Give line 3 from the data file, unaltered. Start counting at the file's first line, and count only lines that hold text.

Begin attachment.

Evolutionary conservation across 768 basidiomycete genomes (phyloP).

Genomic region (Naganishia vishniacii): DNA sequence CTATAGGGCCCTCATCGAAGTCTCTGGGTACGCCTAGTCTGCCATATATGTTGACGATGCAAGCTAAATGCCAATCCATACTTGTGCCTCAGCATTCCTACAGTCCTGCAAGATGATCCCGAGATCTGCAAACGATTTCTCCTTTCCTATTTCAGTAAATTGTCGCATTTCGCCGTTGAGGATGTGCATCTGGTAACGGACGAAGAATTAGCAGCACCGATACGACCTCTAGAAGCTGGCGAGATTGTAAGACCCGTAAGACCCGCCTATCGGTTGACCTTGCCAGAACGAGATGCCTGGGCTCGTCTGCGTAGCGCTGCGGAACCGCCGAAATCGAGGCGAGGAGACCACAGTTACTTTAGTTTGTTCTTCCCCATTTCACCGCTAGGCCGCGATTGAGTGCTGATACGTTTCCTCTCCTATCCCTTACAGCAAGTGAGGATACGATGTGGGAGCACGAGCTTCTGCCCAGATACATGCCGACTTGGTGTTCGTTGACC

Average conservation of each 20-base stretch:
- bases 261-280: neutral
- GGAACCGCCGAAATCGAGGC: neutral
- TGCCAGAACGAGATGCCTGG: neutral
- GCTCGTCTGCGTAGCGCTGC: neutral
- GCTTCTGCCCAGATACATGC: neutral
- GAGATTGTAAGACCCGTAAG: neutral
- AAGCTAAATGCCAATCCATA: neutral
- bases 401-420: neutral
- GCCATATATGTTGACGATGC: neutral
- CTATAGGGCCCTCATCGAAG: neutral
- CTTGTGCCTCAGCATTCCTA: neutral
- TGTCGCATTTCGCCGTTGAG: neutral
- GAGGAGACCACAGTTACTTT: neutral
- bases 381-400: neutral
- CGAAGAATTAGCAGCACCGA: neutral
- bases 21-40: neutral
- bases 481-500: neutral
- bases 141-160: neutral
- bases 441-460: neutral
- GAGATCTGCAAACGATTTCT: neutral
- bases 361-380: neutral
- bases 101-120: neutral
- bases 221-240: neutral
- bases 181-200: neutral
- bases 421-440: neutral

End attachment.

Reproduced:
Average conservation of each 20-base stretch: